NEWS
By Dick George | November 15, 2000
OUR SEMI-RURAL community is dotted with white crosses bearing silent testimony to the treachery of small country roads. Down by the lake there's a white cross, a mile or so up the road there's another one. Now there's a new one in front of our house. It was the usual story: a summer night, young men speeding, alcohol. An eyewitness said the car turned over three times. A 17-year-old died, another was in critical condition for a while. The third -- the driver -- was less seriously injured.
NEWS
By Dan Rodricks | October 20, 2000
ARECENT moonlit morning, before the lights had come on in most houses, I drove along a stretch of country road that ain't what it used to be. There was a time, maybe 20 years ago, when there was nothing but pasture on either side of the road, and the only buildings you'd see in the moonlight were barns and a single old house on a farm that's not much of a farm anymore. Now there are sprawling ranchers with sprawling lawns dotted with pines planted by the new homeowners. The farmers are mostly gone.
SPORTS
By Edward Lee and Edward Lee,SUN STAFF | October 15, 2000
Consistency is more than just a catch word for the South Carroll cross country team. It's practically a way of life. And perhaps no one - or two - best embodies that consistency label than the senior duo of Matt Adami and Bobby Mead, the top two runners for the No. 1 Cavaliers. For more than three seasons, Mead and Adami have been the No. 1 and No. 2 runners, respectively, for South Carroll and have been the key ingredients to the school's back-to-back state championships in 1997 and 1998.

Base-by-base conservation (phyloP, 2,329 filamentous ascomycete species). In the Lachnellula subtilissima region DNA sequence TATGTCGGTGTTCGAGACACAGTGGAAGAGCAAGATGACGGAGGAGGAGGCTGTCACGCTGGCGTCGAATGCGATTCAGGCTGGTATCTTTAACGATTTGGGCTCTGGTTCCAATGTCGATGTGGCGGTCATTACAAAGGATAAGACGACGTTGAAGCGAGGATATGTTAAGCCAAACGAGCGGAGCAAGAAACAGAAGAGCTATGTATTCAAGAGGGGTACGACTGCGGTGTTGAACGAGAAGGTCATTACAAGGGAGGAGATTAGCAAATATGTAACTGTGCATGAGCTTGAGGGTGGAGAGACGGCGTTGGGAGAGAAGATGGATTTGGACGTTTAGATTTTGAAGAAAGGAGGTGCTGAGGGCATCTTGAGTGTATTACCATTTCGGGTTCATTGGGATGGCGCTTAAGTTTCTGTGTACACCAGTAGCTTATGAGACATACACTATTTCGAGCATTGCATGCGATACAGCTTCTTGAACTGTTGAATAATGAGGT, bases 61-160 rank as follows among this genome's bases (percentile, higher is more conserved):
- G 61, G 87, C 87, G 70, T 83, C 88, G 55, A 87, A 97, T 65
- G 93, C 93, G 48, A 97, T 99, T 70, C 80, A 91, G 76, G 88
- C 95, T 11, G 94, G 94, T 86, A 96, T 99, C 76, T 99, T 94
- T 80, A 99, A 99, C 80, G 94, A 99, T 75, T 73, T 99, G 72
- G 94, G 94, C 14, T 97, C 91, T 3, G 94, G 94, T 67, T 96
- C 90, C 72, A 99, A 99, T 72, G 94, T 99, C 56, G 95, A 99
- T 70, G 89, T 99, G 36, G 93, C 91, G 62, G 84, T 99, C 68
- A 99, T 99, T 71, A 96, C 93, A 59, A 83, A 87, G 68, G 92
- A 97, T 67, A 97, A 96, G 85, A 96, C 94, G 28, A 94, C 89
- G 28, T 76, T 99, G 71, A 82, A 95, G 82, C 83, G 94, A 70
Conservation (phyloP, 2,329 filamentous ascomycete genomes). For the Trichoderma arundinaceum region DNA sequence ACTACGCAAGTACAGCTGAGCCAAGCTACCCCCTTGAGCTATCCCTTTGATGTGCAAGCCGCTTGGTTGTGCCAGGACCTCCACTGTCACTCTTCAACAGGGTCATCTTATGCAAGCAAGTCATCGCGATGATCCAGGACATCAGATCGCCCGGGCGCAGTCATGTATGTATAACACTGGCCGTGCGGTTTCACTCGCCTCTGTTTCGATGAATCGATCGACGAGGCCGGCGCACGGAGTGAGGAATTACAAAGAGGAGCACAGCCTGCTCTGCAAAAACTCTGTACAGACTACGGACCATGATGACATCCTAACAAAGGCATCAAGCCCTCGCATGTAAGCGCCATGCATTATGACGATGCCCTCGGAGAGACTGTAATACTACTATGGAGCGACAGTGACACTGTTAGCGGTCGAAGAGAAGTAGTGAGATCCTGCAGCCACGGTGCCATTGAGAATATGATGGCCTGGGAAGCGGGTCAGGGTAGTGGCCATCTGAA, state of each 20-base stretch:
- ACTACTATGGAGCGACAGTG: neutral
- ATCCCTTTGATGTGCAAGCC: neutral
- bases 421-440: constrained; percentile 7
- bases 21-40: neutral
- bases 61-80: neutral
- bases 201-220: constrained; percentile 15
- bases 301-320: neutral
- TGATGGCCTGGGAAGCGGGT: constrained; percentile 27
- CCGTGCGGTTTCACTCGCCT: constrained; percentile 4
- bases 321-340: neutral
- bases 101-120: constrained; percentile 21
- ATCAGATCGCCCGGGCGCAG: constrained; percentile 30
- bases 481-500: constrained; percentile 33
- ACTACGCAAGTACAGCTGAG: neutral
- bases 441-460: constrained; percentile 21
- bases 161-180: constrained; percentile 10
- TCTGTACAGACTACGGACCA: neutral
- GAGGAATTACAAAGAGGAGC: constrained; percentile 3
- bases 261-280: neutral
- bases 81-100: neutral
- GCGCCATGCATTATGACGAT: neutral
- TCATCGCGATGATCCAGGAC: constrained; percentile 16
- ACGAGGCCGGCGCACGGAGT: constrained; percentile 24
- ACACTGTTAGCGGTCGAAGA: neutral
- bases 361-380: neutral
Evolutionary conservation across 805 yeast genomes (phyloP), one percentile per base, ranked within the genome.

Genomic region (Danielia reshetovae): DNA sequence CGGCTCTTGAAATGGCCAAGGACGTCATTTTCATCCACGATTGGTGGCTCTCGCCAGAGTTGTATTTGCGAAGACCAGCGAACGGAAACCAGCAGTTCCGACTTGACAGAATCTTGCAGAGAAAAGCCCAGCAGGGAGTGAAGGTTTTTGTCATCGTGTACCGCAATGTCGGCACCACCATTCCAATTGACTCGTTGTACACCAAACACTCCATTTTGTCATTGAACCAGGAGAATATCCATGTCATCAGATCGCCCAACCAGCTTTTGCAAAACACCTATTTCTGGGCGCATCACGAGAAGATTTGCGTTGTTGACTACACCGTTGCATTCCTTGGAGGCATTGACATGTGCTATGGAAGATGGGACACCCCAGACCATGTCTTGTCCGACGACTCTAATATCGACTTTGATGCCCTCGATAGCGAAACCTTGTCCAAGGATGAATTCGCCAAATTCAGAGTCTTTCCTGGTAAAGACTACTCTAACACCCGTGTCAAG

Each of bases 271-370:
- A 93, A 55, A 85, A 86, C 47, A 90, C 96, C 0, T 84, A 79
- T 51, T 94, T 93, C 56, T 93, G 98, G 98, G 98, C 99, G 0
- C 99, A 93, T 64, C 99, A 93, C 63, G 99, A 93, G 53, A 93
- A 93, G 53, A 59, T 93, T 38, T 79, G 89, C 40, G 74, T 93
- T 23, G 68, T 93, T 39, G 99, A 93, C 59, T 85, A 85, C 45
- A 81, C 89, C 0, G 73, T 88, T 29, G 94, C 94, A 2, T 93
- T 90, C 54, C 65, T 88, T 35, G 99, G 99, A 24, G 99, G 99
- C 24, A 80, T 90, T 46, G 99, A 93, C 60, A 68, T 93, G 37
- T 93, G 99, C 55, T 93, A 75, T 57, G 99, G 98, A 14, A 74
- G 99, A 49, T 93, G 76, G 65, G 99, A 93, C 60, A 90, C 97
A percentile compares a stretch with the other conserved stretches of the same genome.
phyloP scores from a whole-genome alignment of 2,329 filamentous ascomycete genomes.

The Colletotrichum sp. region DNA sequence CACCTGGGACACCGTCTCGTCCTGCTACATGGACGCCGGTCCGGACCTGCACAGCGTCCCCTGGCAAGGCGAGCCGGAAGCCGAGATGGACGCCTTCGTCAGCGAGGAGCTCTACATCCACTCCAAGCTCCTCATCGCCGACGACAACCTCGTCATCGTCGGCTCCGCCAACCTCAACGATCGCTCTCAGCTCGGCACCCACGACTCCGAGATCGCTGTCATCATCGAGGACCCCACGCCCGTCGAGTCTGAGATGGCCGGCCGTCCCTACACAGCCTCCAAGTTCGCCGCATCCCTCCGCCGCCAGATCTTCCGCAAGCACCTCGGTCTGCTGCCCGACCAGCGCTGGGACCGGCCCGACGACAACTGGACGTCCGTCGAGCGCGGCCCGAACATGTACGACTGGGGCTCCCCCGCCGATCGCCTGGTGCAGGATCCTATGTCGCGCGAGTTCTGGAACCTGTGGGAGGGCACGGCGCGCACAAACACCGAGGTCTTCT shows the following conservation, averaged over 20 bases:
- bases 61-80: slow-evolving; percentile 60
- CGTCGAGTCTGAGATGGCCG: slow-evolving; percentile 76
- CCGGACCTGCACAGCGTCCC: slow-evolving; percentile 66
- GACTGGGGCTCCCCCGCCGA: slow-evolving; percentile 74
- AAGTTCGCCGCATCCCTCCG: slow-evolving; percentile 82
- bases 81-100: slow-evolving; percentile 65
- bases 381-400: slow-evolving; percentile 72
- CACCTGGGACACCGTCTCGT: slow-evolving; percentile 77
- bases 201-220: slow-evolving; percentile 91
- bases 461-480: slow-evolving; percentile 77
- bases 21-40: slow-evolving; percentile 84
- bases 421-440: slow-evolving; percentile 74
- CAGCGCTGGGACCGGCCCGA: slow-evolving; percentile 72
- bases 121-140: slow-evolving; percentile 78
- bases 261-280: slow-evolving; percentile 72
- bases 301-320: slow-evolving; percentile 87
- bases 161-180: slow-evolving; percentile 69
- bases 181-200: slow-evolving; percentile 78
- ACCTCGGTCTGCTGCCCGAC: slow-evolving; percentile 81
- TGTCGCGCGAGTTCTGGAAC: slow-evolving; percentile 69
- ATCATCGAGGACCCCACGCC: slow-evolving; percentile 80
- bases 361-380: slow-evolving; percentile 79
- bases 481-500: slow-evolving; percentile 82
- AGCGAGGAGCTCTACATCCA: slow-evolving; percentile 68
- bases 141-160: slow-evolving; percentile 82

NEWS
By Dan Rodricks | October 20, 2000
ARECENT moonlit morning, before the lights had come on in most houses, I drove along a stretch of country road that ain't what it used to be. There was a time, maybe 20 years ago, when there was nothing but pasture on either side of the road, and the only buildings you'd see in the moonlight were barns and a single old house on a farm that's not much of a farm anymore. Now there are sprawling ranchers with sprawling lawns dotted with pines planted by the new homeowners. The farmers are mostly gone.
NEWS
By Doug Struck and Doug Struck,Sun Staff Correspondent | November 11, 1990
CARTER COUNTY, Ky. -- The battered old trailer that is Shirley Stallard's home sits off a country road near Soldier Creek, a brown rivulet of water that washes both her family and their clothes.There is no electricity in the trailer. There is no running water. Her four children use milk jugs to haul drinking water from neighbors' spigots. They use another neighbor's outhouse just down the gravel road.Mrs. Stallard uses her small propane stove sparingly so she will not soon have to find $7 to refill the stove's fuel bottle.
NEWS
By Paul S. Bridge and Paul S. Bridge,SPECIAL TO THE SUN | October 3, 2000
AT A TIME when Pittsburgh and other well-known "gateway" cities were still nothing more than small settlements, Ellicott City was a gateway to the West, a major stop on America's first east-west interstate, the National Road. President Thomas Jefferson saw the need for the United States to develop its rich resources in the Ohio River valley and beyond. He asked Secretary of the Treasury Albert Gallatin to consider what was needed to make new territories more accessible for settlement and trade.
NEWS
By Nancy A. Youssef and Nancy A. Youssef,SUN STAFF | August 9, 2000
A driver who tried to beat an oncoming light-rail train Monday night in Lutherville became Baltimore County's third traffic fatality since Friday night, an "unusually" high number in so short a time, police said. Jeremy Gullette, 19, of the first block of Brookfield Garth was traveling eastbound on West Seminary Avenue about 11 p.m. when he came to a Mass Transit Administration light-rail crossing at Railroad Avenue, about a mile from his home. According to witnesses and a preliminary MTA investigation, the crossing gates and warning lights were activated to block the intersection.